When choosing interior paint colors, it’s important to understand how the direction of the natural light, or exposure, can affect your perception. Natural light tends to vary in color and intensity depending on where it’s coming from. If the beige paint that looked great in your last house now looks pinkish or the gray you love seems more purple in your bedroom, it could be because you’re comparing rooms with different exposures.
In this article, I’ll teach you how natural light affects interior paint colors (in the Northern Hemisphere, anyway). I’ve also included a few suggestions for neutral paint colors that play well with the lighting in those rooms. But before we get started on specifics, let’s review a few important pointers when selecting interior paint colors…
Additional Considerations When Selecting Paint Color
Besides exposure, there are a few other factors your should evaluate when selecting paint color:
- Make sure you have the right light bulbs before choosing an interior paint color. It will make a BIG difference in the way your color appears at night.
- How much natural light does the room actually get? A room that has large windows unobstructed by greenery will be more affected by natural light. A room with with small windows, large outside overhangs, or lots of shrubbery covering the windows may be less affected.
- Evaluate how the fixed elements (wood, tile, cabinets, appliances, flooring) of the home play into your color scheme. It’s not all about lighting.
- Stick with neutrals if you’re planning to sell soon.
- Observe your paint samples in the room at different times of the day. Also think about when you use the room the most. Light changes throughout the day so make sure you like what you’re seeing.
Always sample paint color in the space you intend to use it before you start putting it on your walls and trim! (We mail 8″ x 10″ paint swatches of our recommendations to our Virtual Color Consultation clients.)
And Now…on to the Paint Colors!
Natural Light in North-Facing Rooms
Rooms with windows that face north tend to have a cooler, grayer light. Even with a lot of windows and plenty of sun, the color of the light will still be on the cool side. This means cool-toned paints (blues, grays, greens, and certain shades of white) may feel icier in a north-facing room. Painting north-facing rooms a warm color or even warm neutral can offset this chilly effect.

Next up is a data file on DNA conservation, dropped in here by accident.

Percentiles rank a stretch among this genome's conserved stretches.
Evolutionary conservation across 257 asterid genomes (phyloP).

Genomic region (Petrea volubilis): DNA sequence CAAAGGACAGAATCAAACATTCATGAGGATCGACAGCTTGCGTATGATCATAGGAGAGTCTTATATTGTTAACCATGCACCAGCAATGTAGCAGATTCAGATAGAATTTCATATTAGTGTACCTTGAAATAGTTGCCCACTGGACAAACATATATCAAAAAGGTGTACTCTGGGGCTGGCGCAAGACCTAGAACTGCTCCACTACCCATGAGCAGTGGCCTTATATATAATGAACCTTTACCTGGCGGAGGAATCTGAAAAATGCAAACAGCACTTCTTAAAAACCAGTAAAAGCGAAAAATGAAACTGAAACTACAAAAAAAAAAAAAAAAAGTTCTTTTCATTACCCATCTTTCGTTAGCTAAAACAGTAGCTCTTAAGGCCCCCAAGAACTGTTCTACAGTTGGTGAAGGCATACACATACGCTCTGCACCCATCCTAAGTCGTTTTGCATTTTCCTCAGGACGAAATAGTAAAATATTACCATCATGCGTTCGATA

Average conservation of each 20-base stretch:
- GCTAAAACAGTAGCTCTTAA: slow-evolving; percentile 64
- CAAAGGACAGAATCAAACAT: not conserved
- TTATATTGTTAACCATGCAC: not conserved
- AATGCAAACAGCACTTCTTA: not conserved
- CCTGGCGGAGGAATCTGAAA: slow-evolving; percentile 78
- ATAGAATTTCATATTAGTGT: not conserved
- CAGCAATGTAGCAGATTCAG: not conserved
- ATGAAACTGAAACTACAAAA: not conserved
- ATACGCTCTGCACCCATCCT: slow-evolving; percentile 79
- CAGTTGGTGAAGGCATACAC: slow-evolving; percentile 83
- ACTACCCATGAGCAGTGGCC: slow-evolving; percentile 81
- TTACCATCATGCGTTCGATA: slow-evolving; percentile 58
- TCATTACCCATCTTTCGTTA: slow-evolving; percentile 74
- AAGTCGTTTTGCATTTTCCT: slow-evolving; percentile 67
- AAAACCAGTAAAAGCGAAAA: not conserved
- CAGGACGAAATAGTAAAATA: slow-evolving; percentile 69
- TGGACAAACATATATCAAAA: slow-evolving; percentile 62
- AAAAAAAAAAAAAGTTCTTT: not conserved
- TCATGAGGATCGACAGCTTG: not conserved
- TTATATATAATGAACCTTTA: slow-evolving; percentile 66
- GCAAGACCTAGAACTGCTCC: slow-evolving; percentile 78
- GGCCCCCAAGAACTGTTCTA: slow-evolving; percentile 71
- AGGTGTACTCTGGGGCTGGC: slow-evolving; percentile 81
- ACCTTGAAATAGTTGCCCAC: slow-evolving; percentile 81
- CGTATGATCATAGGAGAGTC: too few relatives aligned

Neutral Paint Colors for North-Facing Rooms
Edgecomb Gray HC-173 is a nice creamy greige for homeowners who want more of a gray hue without feeling too cold.
Navajo White OC-95 is a light cream paint. The bluish light in a north-facing room counteracts the yellow in this paint color giving it a nice balance.
Grant Beige HC-83, a popular color, is a cool tan that leans just a bit gray. It looks great in a well-lit north-facing room.
Natural Light in South-Facing Rooms
Rooms that have south-facing windows are awash in warm, yellowish light as the afternoon progresses. During the morning, these rooms can be shadowy, making color in this space look a bit flat. If your south-facing room is very bright in the afternoon, a cool tone or gray can help offset all the warm light. Using warm colors in this space will make the visual warmth of the room appear more intense.
Neutral Paint Colors for South-Facing Rooms
Balanced Beige SW 7037 is a beautiful warm taupe and one of my personal favorites. The mix of gray and brown makes it less toasty than a more traditional beige. Works great in a room that gets a lot of afternoon sunlight from south-facing windows.
Gray Owl OC-52 is a soft, warm gray that’s not icy. Its color will be a bit more subdued in a room that doesn’t get much direct sunlight
Ballet White OC-9 is a light, creamy greige that leans a bit warm. This color can bring a lot of light and warmth into a space but may be too neutral for south-facing rooms that don’t get a lot of direct sunlight.
Natural Light in East-Facing Rooms
East (and west) facing rooms are trickier to analyze because the light is less consistent. Mornings in east-facing rooms have bright, soft light that’s a bit warm. As the sun rises, light in east-facing rooms brightens, and by midday, paint colors may look a bit lackluster. After noon, rooms with east-facing windows will look a bit grayer and dimmer. These spaces tend to work best with warm colors. Cooler tones may feel a bit drab during afternoon hours.
Neutral Paint Colors for East-Facing Rooms
Macadamia SW 6142 is light-medium neutral with a golden beige hue that won’t fall flat in the afternoon.
Creamy SW 7012 is one of the few off-whites that can hold its own in an east-facing room. It warms up the space without being overly yellow.
Techno Gray SW 6170 is a warm greige. With just a tiny hint of green hue bias, this color will hold its warmth in the cool afternoon light of an east-facing room.
Natural Light in West-Facing Rooms
Mornings in west-facing rooms have more subdued light. After noon, the light gradually appears warmer and brighter, increasing in intensity later in the day. Rooms with western exposures work well with both cool and warm colors but bear in mind that the afternoon sunlight will emphasize the strength and depth of warmer tones.
Neutral Paint Colors for West-Facing Rooms
SW 7531 Canvas Tan is browner without being too yellow.
Gentle Cream OC-96 is a versatile neutral that doesn’t lean too golden in western sunlight.
Stonington Gray HC-170 is a slightly cooler near-neutral that offers some counterbalance to the afternoon sunlight.
Rooms with 2 or More Exposures
If you’ve got windows on multiple walls, then you’re dealing with multiple exposures (yikes!) Consider which window lets in the most unobstructed light. Generally speaking, you’ll want to pay more attention to the dominant exposure in the room. The good news is that you’ll have a bit more flexibility when it comes to your personal color preference.
A room with southern-western exposure will have a warm, bright light that gets increasingly brighter after midday, whereas a northern-eastern exposure will have cool, gray light throughout the day. A room with southern-eastern windows tends to have a soft, warm glow throughout the day, bright in the morning, a bit washed out at noon, with the intensity of the afternoon sun mellowed out by the eastern exposure. Rooms with a northern-western exposure tend to be cool and gray all day, with just a bit of warm light in the afternoon.